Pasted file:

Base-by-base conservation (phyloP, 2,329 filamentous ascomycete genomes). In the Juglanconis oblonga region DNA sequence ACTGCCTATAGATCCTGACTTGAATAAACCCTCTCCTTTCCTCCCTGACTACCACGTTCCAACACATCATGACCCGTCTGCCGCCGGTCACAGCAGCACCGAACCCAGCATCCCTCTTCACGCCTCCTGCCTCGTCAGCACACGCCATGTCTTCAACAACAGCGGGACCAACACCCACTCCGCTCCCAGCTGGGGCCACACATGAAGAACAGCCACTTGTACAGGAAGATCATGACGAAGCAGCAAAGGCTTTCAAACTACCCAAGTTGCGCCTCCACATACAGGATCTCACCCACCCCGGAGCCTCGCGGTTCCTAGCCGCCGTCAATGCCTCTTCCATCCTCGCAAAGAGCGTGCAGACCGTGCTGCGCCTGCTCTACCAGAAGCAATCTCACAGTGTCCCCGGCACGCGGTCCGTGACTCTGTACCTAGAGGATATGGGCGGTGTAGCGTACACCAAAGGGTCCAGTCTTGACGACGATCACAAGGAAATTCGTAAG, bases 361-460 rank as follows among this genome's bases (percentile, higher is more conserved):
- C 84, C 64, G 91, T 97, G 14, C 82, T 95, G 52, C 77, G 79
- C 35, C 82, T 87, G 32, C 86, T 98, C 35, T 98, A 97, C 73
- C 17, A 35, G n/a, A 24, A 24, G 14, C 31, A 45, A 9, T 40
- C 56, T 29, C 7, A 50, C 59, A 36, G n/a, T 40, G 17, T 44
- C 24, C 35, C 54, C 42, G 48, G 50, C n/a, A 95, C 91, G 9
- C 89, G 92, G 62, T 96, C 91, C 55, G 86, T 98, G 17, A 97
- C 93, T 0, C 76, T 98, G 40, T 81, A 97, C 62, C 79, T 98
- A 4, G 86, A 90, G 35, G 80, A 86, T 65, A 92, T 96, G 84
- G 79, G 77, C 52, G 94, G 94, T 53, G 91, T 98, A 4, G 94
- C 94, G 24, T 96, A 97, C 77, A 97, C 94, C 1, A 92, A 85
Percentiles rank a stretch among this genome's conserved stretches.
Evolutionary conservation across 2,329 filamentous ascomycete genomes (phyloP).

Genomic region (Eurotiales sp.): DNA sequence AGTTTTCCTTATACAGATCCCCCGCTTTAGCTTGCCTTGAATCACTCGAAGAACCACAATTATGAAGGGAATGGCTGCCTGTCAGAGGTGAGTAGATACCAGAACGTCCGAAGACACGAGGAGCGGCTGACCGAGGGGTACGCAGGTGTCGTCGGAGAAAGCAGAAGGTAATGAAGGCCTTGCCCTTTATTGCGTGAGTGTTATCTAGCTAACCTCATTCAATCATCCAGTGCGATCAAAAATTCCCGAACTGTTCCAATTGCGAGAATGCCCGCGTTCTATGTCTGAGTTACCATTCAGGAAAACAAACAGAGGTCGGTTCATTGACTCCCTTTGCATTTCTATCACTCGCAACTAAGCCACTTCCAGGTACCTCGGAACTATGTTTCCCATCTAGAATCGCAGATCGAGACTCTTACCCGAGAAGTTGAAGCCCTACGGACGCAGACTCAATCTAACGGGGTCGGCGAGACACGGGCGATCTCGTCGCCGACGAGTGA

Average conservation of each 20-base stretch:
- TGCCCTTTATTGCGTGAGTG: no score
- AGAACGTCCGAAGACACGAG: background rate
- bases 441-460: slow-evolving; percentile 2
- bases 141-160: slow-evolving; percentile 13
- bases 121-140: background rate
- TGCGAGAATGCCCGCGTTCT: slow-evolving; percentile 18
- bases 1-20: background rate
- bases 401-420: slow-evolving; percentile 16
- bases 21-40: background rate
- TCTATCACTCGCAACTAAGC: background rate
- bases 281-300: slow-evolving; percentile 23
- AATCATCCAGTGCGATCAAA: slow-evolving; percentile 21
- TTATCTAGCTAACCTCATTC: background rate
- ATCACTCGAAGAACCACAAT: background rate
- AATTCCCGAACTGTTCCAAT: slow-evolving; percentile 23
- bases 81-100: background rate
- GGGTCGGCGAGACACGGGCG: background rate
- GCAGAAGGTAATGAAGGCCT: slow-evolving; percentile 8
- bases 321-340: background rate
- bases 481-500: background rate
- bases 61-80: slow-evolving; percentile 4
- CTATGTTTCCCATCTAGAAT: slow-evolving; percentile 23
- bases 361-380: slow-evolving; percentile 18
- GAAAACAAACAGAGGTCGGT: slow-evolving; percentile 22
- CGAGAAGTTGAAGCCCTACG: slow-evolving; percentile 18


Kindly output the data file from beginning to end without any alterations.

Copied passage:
Base-by-base conservation (phyloP, 2,329 filamentous ascomycete genomes). In the Juglanconis oblonga region DNA sequence ACTGCCTATAGATCCTGACTTGAATAAACCCTCTCCTTTCCTCCCTGACTACCACGTTCCAACACATCATGACCCGTCTGCCGCCGGTCACAGCAGCACCGAACCCAGCATCCCTCTTCACGCCTCCTGCCTCGTCAGCACACGCCATGTCTTCAACAACAGCGGGACCAACACCCACTCCGCTCCCAGCTGGGGCCACACATGAAGAACAGCCACTTGTACAGGAAGATCATGACGAAGCAGCAAAGGCTTTCAAACTACCCAAGTTGCGCCTCCACATACAGGATCTCACCCACCCCGGAGCCTCGCGGTTCCTAGCCGCCGTCAATGCCTCTTCCATCCTCGCAAAGAGCGTGCAGACCGTGCTGCGCCTGCTCTACCAGAAGCAATCTCACAGTGTCCCCGGCACGCGGTCCGTGACTCTGTACCTAGAGGATATGGGCGGTGTAGCGTACACCAAAGGGTCCAGTCTTGACGACGATCACAAGGAAATTCGTAAG, bases 361-460 rank as follows among this genome's bases (percentile, higher is more conserved):
- C 84, C 64, G 91, T 97, G 14, C 82, T 95, G 52, C 77, G 79
- C 35, C 82, T 87, G 32, C 86, T 98, C 35, T 98, A 97, C 73
- C 17, A 35, G n/a, A 24, A 24, G 14, C 31, A 45, A 9, T 40
- C 56, T 29, C 7, A 50, C 59, A 36, G n/a, T 40, G 17, T 44
- C 24, C 35, C 54, C 42, G 48, G 50, C n/a, A 95, C 91, G 9
- C 89, G 92, G 62, T 96, C 91, C 55, G 86, T 98, G 17, A 97
- C 93, T 0, C 76, T 98, G 40, T 81, A 97, C 62, C 79, T 98
- A 4, G 86, A 90, G 35, G 80, A 86, T 65, A 92, T 96, G 84
- G 79, G 77, C 52, G 94, G 94, T 53, G 91, T 98, A 4, G 94
- C 94, G 24, T 96, A 97, C 77, A 97, C 94, C 1, A 92, A 85
Percentiles rank a stretch among this genome's conserved stretches.
Evolutionary conservation across 2,329 filamentous ascomycete genomes (phyloP).

Genomic region (Eurotiales sp.): DNA sequence AGTTTTCCTTATACAGATCCCCCGCTTTAGCTTGCCTTGAATCACTCGAAGAACCACAATTATGAAGGGAATGGCTGCCTGTCAGAGGTGAGTAGATACCAGAACGTCCGAAGACACGAGGAGCGGCTGACCGAGGGGTACGCAGGTGTCGTCGGAGAAAGCAGAAGGTAATGAAGGCCTTGCCCTTTATTGCGTGAGTGTTATCTAGCTAACCTCATTCAATCATCCAGTGCGATCAAAAATTCCCGAACTGTTCCAATTGCGAGAATGCCCGCGTTCTATGTCTGAGTTACCATTCAGGAAAACAAACAGAGGTCGGTTCATTGACTCCCTTTGCATTTCTATCACTCGCAACTAAGCCACTTCCAGGTACCTCGGAACTATGTTTCCCATCTAGAATCGCAGATCGAGACTCTTACCCGAGAAGTTGAAGCCCTACGGACGCAGACTCAATCTAACGGGGTCGGCGAGACACGGGCGATCTCGTCGCCGACGAGTGA

Average conservation of each 20-base stretch:
- TGCCCTTTATTGCGTGAGTG: no score
- AGAACGTCCGAAGACACGAG: background rate
- bases 441-460: slow-evolving; percentile 2
- bases 141-160: slow-evolving; percentile 13
- bases 121-140: background rate
- TGCGAGAATGCCCGCGTTCT: slow-evolving; percentile 18
- bases 1-20: background rate
- bases 401-420: slow-evolving; percentile 16
- bases 21-40: background rate
- TCTATCACTCGCAACTAAGC: background rate
- bases 281-300: slow-evolving; percentile 23
- AATCATCCAGTGCGATCAAA: slow-evolving; percentile 21
- TTATCTAGCTAACCTCATTC: background rate
- ATCACTCGAAGAACCACAAT: background rate
- AATTCCCGAACTGTTCCAAT: slow-evolving; percentile 23
- bases 81-100: background rate
- GGGTCGGCGAGACACGGGCG: background rate
- GCAGAAGGTAATGAAGGCCT: slow-evolving; percentile 8
- bases 321-340: background rate
- bases 481-500: background rate
- bases 61-80: slow-evolving; percentile 4
- CTATGTTTCCCATCTAGAAT: slow-evolving; percentile 23
- bases 361-380: slow-evolving; percentile 18
- GAAAACAAACAGAGGTCGGT: slow-evolving; percentile 22
- CGAGAAGTTGAAGCCCTACG: slow-evolving; percentile 18